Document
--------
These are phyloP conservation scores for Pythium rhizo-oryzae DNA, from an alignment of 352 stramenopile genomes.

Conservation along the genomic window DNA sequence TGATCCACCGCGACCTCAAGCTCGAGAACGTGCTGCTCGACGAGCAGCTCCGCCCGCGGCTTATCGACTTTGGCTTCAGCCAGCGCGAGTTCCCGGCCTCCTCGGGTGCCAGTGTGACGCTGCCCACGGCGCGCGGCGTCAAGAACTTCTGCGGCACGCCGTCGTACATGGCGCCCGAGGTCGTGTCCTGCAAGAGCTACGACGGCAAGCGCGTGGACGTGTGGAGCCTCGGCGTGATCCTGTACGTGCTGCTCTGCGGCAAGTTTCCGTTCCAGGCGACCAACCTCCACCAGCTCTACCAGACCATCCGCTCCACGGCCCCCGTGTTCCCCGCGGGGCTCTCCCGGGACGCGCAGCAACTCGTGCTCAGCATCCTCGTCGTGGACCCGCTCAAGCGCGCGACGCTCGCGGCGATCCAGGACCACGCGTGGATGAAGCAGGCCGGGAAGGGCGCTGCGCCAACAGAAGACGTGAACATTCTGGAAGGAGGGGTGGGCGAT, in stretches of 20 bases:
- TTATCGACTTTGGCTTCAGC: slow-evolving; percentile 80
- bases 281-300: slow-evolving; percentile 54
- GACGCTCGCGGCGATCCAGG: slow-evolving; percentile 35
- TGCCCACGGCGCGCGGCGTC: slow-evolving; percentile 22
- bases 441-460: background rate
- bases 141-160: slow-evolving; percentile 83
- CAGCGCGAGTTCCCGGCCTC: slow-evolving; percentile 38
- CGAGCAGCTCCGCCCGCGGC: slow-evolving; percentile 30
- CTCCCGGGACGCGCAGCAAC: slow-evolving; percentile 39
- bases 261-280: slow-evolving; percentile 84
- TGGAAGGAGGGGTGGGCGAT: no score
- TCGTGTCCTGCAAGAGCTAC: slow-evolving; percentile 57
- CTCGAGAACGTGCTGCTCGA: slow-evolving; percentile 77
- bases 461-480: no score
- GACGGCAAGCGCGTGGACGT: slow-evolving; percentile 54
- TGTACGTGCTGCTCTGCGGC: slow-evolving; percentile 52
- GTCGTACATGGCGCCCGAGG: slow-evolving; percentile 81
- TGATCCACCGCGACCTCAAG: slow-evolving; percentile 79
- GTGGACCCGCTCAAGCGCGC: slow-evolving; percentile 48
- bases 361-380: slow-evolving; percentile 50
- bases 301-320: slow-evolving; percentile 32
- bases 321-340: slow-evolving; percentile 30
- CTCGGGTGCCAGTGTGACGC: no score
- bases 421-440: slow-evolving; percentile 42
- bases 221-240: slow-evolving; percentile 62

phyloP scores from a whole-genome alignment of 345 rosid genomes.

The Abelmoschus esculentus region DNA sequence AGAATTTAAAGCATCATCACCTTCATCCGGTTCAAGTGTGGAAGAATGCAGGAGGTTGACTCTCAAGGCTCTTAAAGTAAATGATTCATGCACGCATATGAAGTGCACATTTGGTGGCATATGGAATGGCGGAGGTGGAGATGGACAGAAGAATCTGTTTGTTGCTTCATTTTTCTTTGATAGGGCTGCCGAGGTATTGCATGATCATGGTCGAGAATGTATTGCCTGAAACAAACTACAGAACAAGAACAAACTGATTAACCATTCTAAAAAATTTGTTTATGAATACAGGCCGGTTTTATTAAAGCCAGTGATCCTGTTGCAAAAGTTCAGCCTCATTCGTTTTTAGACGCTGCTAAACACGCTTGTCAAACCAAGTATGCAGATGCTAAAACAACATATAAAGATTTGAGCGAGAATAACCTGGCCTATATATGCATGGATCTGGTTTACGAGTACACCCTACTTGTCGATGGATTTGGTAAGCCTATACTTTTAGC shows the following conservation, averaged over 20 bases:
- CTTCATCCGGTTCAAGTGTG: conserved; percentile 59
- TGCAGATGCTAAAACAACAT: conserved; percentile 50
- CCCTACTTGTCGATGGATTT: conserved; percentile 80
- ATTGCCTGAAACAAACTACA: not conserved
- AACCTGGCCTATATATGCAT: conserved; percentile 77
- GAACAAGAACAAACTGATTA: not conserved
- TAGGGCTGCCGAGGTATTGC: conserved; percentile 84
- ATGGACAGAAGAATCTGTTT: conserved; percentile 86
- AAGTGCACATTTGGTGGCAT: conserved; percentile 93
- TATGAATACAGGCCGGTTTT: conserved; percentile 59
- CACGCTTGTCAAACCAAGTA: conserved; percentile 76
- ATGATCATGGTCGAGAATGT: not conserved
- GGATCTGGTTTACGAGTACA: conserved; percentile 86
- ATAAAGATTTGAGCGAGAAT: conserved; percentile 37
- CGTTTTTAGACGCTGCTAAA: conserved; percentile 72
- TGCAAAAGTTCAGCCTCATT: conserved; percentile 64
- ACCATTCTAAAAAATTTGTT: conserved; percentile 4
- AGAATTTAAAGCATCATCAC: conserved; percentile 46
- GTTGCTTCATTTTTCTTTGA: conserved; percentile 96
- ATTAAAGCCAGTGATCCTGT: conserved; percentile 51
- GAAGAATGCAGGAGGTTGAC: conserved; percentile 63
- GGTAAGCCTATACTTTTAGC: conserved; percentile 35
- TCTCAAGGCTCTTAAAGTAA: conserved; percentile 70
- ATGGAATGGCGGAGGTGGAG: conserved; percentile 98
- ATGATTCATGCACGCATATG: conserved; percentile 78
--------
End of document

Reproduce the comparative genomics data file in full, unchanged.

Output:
These are phyloP conservation scores for Pythium rhizo-oryzae DNA, from an alignment of 352 stramenopile genomes.

Conservation along the genomic window DNA sequence TGATCCACCGCGACCTCAAGCTCGAGAACGTGCTGCTCGACGAGCAGCTCCGCCCGCGGCTTATCGACTTTGGCTTCAGCCAGCGCGAGTTCCCGGCCTCCTCGGGTGCCAGTGTGACGCTGCCCACGGCGCGCGGCGTCAAGAACTTCTGCGGCACGCCGTCGTACATGGCGCCCGAGGTCGTGTCCTGCAAGAGCTACGACGGCAAGCGCGTGGACGTGTGGAGCCTCGGCGTGATCCTGTACGTGCTGCTCTGCGGCAAGTTTCCGTTCCAGGCGACCAACCTCCACCAGCTCTACCAGACCATCCGCTCCACGGCCCCCGTGTTCCCCGCGGGGCTCTCCCGGGACGCGCAGCAACTCGTGCTCAGCATCCTCGTCGTGGACCCGCTCAAGCGCGCGACGCTCGCGGCGATCCAGGACCACGCGTGGATGAAGCAGGCCGGGAAGGGCGCTGCGCCAACAGAAGACGTGAACATTCTGGAAGGAGGGGTGGGCGAT, in stretches of 20 bases:
- TTATCGACTTTGGCTTCAGC: slow-evolving; percentile 80
- bases 281-300: slow-evolving; percentile 54
- GACGCTCGCGGCGATCCAGG: slow-evolving; percentile 35
- TGCCCACGGCGCGCGGCGTC: slow-evolving; percentile 22
- bases 441-460: background rate
- bases 141-160: slow-evolving; percentile 83
- CAGCGCGAGTTCCCGGCCTC: slow-evolving; percentile 38
- CGAGCAGCTCCGCCCGCGGC: slow-evolving; percentile 30
- CTCCCGGGACGCGCAGCAAC: slow-evolving; percentile 39
- bases 261-280: slow-evolving; percentile 84
- TGGAAGGAGGGGTGGGCGAT: no score
- TCGTGTCCTGCAAGAGCTAC: slow-evolving; percentile 57
- CTCGAGAACGTGCTGCTCGA: slow-evolving; percentile 77
- bases 461-480: no score
- GACGGCAAGCGCGTGGACGT: slow-evolving; percentile 54
- TGTACGTGCTGCTCTGCGGC: slow-evolving; percentile 52
- GTCGTACATGGCGCCCGAGG: slow-evolving; percentile 81
- TGATCCACCGCGACCTCAAG: slow-evolving; percentile 79
- GTGGACCCGCTCAAGCGCGC: slow-evolving; percentile 48
- bases 361-380: slow-evolving; percentile 50
- bases 301-320: slow-evolving; percentile 32
- bases 321-340: slow-evolving; percentile 30
- CTCGGGTGCCAGTGTGACGC: no score
- bases 421-440: slow-evolving; percentile 42
- bases 221-240: slow-evolving; percentile 62

phyloP scores from a whole-genome alignment of 345 rosid genomes.

The Abelmoschus esculentus region DNA sequence AGAATTTAAAGCATCATCACCTTCATCCGGTTCAAGTGTGGAAGAATGCAGGAGGTTGACTCTCAAGGCTCTTAAAGTAAATGATTCATGCACGCATATGAAGTGCACATTTGGTGGCATATGGAATGGCGGAGGTGGAGATGGACAGAAGAATCTGTTTGTTGCTTCATTTTTCTTTGATAGGGCTGCCGAGGTATTGCATGATCATGGTCGAGAATGTATTGCCTGAAACAAACTACAGAACAAGAACAAACTGATTAACCATTCTAAAAAATTTGTTTATGAATACAGGCCGGTTTTATTAAAGCCAGTGATCCTGTTGCAAAAGTTCAGCCTCATTCGTTTTTAGACGCTGCTAAACACGCTTGTCAAACCAAGTATGCAGATGCTAAAACAACATATAAAGATTTGAGCGAGAATAACCTGGCCTATATATGCATGGATCTGGTTTACGAGTACACCCTACTTGTCGATGGATTTGGTAAGCCTATACTTTTAGC shows the following conservation, averaged over 20 bases:
- CTTCATCCGGTTCAAGTGTG: conserved; percentile 59
- TGCAGATGCTAAAACAACAT: conserved; percentile 50
- CCCTACTTGTCGATGGATTT: conserved; percentile 80
- ATTGCCTGAAACAAACTACA: not conserved
- AACCTGGCCTATATATGCAT: conserved; percentile 77
- GAACAAGAACAAACTGATTA: not conserved
- TAGGGCTGCCGAGGTATTGC: conserved; percentile 84
- ATGGACAGAAGAATCTGTTT: conserved; percentile 86
- AAGTGCACATTTGGTGGCAT: conserved; percentile 93
- TATGAATACAGGCCGGTTTT: conserved; percentile 59
- CACGCTTGTCAAACCAAGTA: conserved; percentile 76
- ATGATCATGGTCGAGAATGT: not conserved
- GGATCTGGTTTACGAGTACA: conserved; percentile 86
- ATAAAGATTTGAGCGAGAAT: conserved; percentile 37
- CGTTTTTAGACGCTGCTAAA: conserved; percentile 72
- TGCAAAAGTTCAGCCTCATT: conserved; percentile 64
- ACCATTCTAAAAAATTTGTT: conserved; percentile 4
- AGAATTTAAAGCATCATCAC: conserved; percentile 46
- GTTGCTTCATTTTTCTTTGA: conserved; percentile 96
- ATTAAAGCCAGTGATCCTGT: conserved; percentile 51
- GAAGAATGCAGGAGGTTGAC: conserved; percentile 63
- GGTAAGCCTATACTTTTAGC: conserved; percentile 35
- TCTCAAGGCTCTTAAAGTAA: conserved; percentile 70
- ATGGAATGGCGGAGGTGGAG: conserved; percentile 98
- ATGATTCATGCACGCATATG: conserved; percentile 78